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  • UC Davis–Delta Stewardship Council Journal Has Helped Inform California Water Policies for 15 Years

    This article was written by Lisa Howard and originally appeared on the UC Davis Office of Research site. When the peer-reviewed journal San Francisco Estuary and Watershed Science launched fifteen years ago, the editors chose what was then a somewhat new model of scientific publication known as “open access.” At that time, most academic journal publishers kept their content behind pay walls, accessible only with expensive subscriptions that were mostly paid by institutions like universities. The sequestered academic content was a big problem when it came to research about the San Francisco Bay-Delta watershed, which includes not only the San Francisco Bay, […]

     
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  • picture of Editoria book produced at recent Book Sprint

    Open Source for Open Access: The Editoria Story So Far

    This article is cross-posted from the UC Press Blog. In 2014, UC Press and the California Digital Library were awarded a grant from the Andrew W. Mellon Foundation to build a digital book production system, which has now become known as Editoria. The vision behind Editoria was to build a digital book production that would help non-profit publishers of all stripes more efficiently manage the production of monographs. Part of the motivation behind the development of Editoria was to help ease the cost burden for publishers wishing to publish open access books. At the time, UC Press had recently launched […]

     
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    Open Alternatives to Subscription Content

    The University of California Libraries are committed to seamlessly connecting UC faculty, students, and staff with research collections. While established tools such as UC-eLinks for paywalled/subscription literature and Request Interlibrary Loan Service for unsubscribed content have been connecting readers with scholarly content for decades, a range of new tools have emerged in recent years to improve access to and discovery of both subscription and open access (OA) publications. Paywalled content requires subscriber authentication or pay-per-view for unsubscribed content, whereas OA content is freely accessible to all readers. While the majority of scholarly publications are still published behind a paywall, the […]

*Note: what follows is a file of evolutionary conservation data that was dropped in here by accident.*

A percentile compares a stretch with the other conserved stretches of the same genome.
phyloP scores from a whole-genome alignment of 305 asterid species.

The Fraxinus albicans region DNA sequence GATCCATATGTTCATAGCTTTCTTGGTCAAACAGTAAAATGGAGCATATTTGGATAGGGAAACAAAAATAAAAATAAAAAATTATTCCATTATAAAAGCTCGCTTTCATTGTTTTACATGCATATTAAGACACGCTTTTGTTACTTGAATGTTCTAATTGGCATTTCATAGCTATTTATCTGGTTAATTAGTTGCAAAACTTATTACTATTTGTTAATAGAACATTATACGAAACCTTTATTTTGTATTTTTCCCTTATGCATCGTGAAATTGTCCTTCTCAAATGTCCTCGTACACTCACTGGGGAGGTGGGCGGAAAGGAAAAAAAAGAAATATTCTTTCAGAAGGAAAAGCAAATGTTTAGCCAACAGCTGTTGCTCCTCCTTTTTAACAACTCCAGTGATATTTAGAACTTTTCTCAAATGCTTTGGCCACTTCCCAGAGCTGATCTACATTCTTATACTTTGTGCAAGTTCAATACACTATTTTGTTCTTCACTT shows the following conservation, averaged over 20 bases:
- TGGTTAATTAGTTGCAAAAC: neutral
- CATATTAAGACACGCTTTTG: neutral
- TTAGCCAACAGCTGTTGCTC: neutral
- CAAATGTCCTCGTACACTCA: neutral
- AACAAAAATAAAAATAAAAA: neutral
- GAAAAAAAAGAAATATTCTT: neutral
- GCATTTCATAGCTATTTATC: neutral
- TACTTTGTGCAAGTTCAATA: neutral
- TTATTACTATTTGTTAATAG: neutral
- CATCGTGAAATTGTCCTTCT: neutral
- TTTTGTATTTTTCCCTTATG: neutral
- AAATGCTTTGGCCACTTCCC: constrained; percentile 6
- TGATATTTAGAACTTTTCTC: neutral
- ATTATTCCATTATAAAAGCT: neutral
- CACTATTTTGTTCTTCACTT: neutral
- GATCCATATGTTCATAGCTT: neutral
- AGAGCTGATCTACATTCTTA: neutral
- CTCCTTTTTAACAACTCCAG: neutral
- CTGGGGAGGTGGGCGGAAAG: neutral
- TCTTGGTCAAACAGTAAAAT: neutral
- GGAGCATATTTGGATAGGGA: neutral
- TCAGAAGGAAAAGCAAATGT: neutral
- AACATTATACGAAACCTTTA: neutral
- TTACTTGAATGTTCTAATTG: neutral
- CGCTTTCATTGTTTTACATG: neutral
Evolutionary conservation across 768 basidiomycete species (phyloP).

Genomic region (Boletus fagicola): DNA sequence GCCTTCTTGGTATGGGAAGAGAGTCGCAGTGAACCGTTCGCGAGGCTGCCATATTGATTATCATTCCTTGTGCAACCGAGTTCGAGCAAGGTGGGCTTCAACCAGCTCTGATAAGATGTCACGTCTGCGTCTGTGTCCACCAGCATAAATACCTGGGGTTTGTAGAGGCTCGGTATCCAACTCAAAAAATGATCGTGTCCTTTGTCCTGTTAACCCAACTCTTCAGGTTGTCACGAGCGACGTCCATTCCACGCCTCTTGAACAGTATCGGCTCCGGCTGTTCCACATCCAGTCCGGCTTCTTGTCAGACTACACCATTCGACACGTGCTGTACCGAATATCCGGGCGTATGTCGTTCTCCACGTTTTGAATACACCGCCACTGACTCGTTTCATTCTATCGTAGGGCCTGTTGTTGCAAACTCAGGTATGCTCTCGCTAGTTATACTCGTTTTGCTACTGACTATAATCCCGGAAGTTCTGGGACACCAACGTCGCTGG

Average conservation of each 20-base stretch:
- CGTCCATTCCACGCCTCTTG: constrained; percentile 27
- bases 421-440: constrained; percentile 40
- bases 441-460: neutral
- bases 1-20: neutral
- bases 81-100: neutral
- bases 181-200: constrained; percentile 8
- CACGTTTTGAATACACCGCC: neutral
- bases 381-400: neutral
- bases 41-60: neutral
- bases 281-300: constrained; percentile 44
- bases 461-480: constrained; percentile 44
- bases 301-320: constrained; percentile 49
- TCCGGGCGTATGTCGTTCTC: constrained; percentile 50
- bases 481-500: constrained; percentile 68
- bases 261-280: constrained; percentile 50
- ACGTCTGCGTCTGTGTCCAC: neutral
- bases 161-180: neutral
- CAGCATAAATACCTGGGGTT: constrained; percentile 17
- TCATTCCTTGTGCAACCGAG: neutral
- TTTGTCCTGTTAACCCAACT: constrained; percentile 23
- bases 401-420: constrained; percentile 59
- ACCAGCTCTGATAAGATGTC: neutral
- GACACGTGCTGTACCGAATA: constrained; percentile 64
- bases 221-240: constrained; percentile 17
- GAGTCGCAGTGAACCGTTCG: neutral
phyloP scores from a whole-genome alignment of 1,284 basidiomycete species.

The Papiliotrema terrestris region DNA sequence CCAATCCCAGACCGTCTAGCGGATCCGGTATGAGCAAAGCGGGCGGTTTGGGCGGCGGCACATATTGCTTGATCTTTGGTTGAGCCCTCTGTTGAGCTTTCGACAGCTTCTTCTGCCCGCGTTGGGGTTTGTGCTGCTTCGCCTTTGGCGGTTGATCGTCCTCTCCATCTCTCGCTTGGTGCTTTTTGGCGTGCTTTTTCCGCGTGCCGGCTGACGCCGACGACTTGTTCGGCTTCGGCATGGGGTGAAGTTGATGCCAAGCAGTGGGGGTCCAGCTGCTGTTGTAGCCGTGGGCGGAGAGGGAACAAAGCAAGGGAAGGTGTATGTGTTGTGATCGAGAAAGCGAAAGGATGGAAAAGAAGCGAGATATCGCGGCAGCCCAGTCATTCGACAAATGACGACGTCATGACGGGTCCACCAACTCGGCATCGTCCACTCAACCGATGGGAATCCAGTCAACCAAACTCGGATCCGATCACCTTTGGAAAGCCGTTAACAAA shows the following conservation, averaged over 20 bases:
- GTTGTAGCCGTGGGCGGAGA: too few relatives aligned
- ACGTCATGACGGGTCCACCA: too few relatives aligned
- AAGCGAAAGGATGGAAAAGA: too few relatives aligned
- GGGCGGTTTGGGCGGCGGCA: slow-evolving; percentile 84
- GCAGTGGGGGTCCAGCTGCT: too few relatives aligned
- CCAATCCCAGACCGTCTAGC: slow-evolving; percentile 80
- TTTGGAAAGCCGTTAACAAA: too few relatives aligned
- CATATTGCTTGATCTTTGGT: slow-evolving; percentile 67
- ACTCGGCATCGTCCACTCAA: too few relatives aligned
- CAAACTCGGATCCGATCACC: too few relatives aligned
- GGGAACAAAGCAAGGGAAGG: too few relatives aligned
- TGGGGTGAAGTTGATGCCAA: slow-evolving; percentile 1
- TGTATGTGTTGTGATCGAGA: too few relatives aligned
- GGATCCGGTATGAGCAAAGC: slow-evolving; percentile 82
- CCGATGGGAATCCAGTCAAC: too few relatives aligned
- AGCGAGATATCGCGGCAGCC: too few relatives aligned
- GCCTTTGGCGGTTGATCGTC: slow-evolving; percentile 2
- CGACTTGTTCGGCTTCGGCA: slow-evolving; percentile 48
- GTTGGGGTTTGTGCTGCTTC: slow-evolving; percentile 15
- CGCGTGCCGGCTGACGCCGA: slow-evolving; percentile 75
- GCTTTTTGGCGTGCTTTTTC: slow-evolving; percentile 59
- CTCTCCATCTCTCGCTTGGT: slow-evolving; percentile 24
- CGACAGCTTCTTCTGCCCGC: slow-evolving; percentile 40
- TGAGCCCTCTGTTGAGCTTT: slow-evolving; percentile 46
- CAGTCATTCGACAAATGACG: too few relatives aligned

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  • book cover, gold text on blue background, for "The University of California: Creating, Nurturing, and Maintaining Academic Quality in a Public-University Setting"

    Interview with Jud King: an author’s perspective on the rewards and challenges of open access book publishing

    Jud King is Provost and Senior Vice President, Emeritus of UC, as well as former Provost – Professional Schools and Colleges, Dean of the College of Chemistry, Director of the Center for Studies in Higher Education, and Professor Emeritus of Chemical and Biomolecular Engineering at Berkeley. He has recently written a book¹ on the entire University of California, exploring “the structural, policy, operational, and environmental matters that have contributed to [its] success…” Published by the Berkeley campus Center for Studies in Higher Education in January, 2018, the book is both open-access and, essentially, self-published. We asked Jud to reflect on […]

     
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  • CP2OA: Participants from across North America converge to move the needle on open access

    This article was written by Berkeley Library Communications and originally appeared on Berkeley Library News. Can we move more quickly toward an open access publishing world in which all scholarly literature is free to read? While this may seem like a daunting objective, 125 representatives of libraries, consortia, and author communities throughout North America came together this week for a two-day working forum to develop action plans for how they might reach this goal.